In the March 2 Enterprise, a reader said we should continue the big government debate and that adjustments are needed in the nation's labor laws.
The problem with that statement is whatever the union folks have negotiated in a contract controls. That means the contract is ruling. It is then law. The question should become, 'who was the other party that wrote the contract with the union?' If it was a school board member, or legislator, or commissioner, they should be taken to task, renegotiate the contract at the next opportunity. So don't blame the union - they're only going after what they deem appropriate. You'd do the same in their shoes!
That author also stated that "government should have an extremely limited role when it comes to mandating who will enter into a contract with whom and the terms thereof." That author wants to take away a 1917 U.S. Supreme Court Ruling and a 2007 Missouri Supreme Court ruling that gives the right to bargain collectively for all public and private employees and that such isn't subject to be controlled by public authority.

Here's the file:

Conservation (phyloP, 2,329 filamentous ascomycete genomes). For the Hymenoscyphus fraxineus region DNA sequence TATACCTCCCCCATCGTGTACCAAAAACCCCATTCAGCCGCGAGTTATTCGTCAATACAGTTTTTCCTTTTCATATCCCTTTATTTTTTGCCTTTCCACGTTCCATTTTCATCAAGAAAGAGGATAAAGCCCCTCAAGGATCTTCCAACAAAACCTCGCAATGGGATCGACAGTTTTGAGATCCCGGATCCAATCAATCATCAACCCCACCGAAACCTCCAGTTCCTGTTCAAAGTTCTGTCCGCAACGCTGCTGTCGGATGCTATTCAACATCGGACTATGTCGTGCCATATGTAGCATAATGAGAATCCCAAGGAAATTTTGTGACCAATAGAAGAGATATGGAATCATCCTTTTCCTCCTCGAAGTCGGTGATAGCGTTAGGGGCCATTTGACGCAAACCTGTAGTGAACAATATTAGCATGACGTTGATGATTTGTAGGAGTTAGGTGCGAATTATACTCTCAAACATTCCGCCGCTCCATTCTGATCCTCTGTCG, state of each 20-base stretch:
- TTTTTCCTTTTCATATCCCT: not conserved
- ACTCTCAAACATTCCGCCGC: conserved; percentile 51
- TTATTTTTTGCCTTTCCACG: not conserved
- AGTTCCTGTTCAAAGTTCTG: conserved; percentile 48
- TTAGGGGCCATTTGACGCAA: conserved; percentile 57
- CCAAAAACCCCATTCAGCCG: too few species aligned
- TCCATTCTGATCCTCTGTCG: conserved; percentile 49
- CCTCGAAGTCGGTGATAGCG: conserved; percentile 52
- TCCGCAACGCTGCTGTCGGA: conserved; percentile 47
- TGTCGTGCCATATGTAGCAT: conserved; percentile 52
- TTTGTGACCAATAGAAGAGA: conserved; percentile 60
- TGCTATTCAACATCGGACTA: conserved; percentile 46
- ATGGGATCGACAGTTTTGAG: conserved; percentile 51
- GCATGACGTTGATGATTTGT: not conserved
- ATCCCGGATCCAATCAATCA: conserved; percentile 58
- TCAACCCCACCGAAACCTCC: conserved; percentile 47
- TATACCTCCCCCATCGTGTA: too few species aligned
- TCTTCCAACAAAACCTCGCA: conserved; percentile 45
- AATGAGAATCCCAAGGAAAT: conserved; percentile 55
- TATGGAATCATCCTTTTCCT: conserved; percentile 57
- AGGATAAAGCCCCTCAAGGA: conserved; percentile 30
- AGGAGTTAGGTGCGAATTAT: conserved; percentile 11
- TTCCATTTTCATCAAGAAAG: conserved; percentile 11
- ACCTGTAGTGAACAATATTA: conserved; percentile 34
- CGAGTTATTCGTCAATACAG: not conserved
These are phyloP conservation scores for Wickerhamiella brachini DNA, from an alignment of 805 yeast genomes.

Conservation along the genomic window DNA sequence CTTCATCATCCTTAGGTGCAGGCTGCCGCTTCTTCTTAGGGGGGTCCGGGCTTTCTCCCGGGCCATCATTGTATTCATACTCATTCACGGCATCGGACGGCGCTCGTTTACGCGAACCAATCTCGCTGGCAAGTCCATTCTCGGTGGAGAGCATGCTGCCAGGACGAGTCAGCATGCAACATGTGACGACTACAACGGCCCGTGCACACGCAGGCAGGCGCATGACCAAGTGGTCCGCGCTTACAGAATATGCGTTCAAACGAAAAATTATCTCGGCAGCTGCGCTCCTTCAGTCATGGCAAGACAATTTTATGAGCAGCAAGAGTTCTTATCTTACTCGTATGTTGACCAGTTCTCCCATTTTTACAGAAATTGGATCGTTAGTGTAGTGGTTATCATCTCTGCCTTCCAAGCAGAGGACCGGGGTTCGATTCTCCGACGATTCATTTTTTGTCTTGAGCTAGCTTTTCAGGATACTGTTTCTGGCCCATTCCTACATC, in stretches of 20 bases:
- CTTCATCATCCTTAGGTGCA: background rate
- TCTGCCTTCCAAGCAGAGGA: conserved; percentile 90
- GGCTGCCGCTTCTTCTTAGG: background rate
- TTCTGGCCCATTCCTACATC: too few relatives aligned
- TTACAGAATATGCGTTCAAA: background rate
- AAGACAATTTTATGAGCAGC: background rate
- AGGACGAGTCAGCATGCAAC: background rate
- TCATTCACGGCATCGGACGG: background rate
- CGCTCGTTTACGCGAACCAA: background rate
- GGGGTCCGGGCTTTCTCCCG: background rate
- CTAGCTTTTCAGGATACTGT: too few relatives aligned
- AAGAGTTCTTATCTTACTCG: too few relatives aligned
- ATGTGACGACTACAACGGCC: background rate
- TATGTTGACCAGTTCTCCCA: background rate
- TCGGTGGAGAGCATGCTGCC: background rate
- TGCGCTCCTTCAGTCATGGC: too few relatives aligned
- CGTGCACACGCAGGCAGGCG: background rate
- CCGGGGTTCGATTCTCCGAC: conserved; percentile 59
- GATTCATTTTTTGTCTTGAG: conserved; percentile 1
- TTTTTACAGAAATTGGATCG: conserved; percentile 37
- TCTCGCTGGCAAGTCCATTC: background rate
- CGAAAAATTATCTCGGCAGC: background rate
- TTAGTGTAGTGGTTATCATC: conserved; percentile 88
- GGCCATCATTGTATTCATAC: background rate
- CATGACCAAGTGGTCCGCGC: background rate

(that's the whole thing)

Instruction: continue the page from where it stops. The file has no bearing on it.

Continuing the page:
If that happened, we'd be violating the 5th and 14th amendments, which guard against depriving us of liberty and property. We'd also lose our right of "due process" under the 14th and 16th amendments. Folks way back fought hard and died for these rights, going back to the Magna Carta, which were appropriated from the King. And, these same rights were then transferred to our Bill of Rights in our U.S. Constitution. These are sacred rights. The very basis of our Country. Without them we be the same as living in Libya.
The author also said that he could accept "arbitration" if the arbitrators wouldn't favor unions over employers. His argument however, wouldn't stand a test of journalism. The fact is that arbitration is cheaper than going to court. The fact is that if a good case is presented and the arbitrator cannot get around the argument, you can win. The problem is that employers don't know how to present their argument.
Come on, let's get on the stick. Go after the person who negotiated that contract with the union, not the union. Let's call a spade a spade.